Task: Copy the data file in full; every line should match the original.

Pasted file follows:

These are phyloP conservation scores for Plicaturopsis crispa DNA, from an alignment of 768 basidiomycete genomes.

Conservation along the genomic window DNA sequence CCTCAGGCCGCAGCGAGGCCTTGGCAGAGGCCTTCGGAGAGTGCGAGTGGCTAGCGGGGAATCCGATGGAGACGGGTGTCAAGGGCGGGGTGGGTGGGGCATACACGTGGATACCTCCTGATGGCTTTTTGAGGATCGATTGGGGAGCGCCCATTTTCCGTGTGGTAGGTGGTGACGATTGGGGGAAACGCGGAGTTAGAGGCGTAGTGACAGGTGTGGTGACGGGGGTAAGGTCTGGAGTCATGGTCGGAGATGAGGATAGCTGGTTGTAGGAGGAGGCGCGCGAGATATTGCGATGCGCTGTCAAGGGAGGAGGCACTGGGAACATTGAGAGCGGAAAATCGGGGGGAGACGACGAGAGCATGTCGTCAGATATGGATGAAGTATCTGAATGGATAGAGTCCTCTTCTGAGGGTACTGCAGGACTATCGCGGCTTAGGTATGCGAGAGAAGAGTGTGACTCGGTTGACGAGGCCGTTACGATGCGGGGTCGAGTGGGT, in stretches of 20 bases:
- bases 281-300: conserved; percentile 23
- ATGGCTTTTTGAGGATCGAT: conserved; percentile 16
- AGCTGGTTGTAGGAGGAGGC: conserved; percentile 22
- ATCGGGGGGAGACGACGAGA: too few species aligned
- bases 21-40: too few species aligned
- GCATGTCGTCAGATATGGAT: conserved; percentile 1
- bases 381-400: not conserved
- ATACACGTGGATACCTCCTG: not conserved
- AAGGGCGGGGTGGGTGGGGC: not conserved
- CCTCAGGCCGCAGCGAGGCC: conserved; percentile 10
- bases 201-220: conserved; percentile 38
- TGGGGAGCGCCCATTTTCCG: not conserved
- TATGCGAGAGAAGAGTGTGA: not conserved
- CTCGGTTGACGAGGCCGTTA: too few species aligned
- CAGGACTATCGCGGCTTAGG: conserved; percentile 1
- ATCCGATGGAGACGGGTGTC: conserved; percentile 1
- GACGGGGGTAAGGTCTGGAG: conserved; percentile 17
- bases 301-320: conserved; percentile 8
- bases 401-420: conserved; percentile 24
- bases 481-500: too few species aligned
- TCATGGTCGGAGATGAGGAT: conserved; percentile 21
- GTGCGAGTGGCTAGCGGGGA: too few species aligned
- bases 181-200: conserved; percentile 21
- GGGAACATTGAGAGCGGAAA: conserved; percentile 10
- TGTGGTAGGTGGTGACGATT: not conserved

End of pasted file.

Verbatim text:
These are phyloP conservation scores for Plicaturopsis crispa DNA, from an alignment of 768 basidiomycete genomes.

Conservation along the genomic window DNA sequence CCTCAGGCCGCAGCGAGGCCTTGGCAGAGGCCTTCGGAGAGTGCGAGTGGCTAGCGGGGAATCCGATGGAGACGGGTGTCAAGGGCGGGGTGGGTGGGGCATACACGTGGATACCTCCTGATGGCTTTTTGAGGATCGATTGGGGAGCGCCCATTTTCCGTGTGGTAGGTGGTGACGATTGGGGGAAACGCGGAGTTAGAGGCGTAGTGACAGGTGTGGTGACGGGGGTAAGGTCTGGAGTCATGGTCGGAGATGAGGATAGCTGGTTGTAGGAGGAGGCGCGCGAGATATTGCGATGCGCTGTCAAGGGAGGAGGCACTGGGAACATTGAGAGCGGAAAATCGGGGGGAGACGACGAGAGCATGTCGTCAGATATGGATGAAGTATCTGAATGGATAGAGTCCTCTTCTGAGGGTACTGCAGGACTATCGCGGCTTAGGTATGCGAGAGAAGAGTGTGACTCGGTTGACGAGGCCGTTACGATGCGGGGTCGAGTGGGT, in stretches of 20 bases:
- bases 281-300: conserved; percentile 23
- ATGGCTTTTTGAGGATCGAT: conserved; percentile 16
- AGCTGGTTGTAGGAGGAGGC: conserved; percentile 22
- ATCGGGGGGAGACGACGAGA: too few species aligned
- bases 21-40: too few species aligned
- GCATGTCGTCAGATATGGAT: conserved; percentile 1
- bases 381-400: not conserved
- ATACACGTGGATACCTCCTG: not conserved
- AAGGGCGGGGTGGGTGGGGC: not conserved
- CCTCAGGCCGCAGCGAGGCC: conserved; percentile 10
- bases 201-220: conserved; percentile 38
- TGGGGAGCGCCCATTTTCCG: not conserved
- TATGCGAGAGAAGAGTGTGA: not conserved
- CTCGGTTGACGAGGCCGTTA: too few species aligned
- CAGGACTATCGCGGCTTAGG: conserved; percentile 1
- ATCCGATGGAGACGGGTGTC: conserved; percentile 1
- GACGGGGGTAAGGTCTGGAG: conserved; percentile 17
- bases 301-320: conserved; percentile 8
- bases 401-420: conserved; percentile 24
- bases 481-500: too few species aligned
- TCATGGTCGGAGATGAGGAT: conserved; percentile 21
- GTGCGAGTGGCTAGCGGGGA: too few species aligned
- bases 181-200: conserved; percentile 21
- GGGAACATTGAGAGCGGAAA: conserved; percentile 10
- TGTGGTAGGTGGTGACGATT: not conserved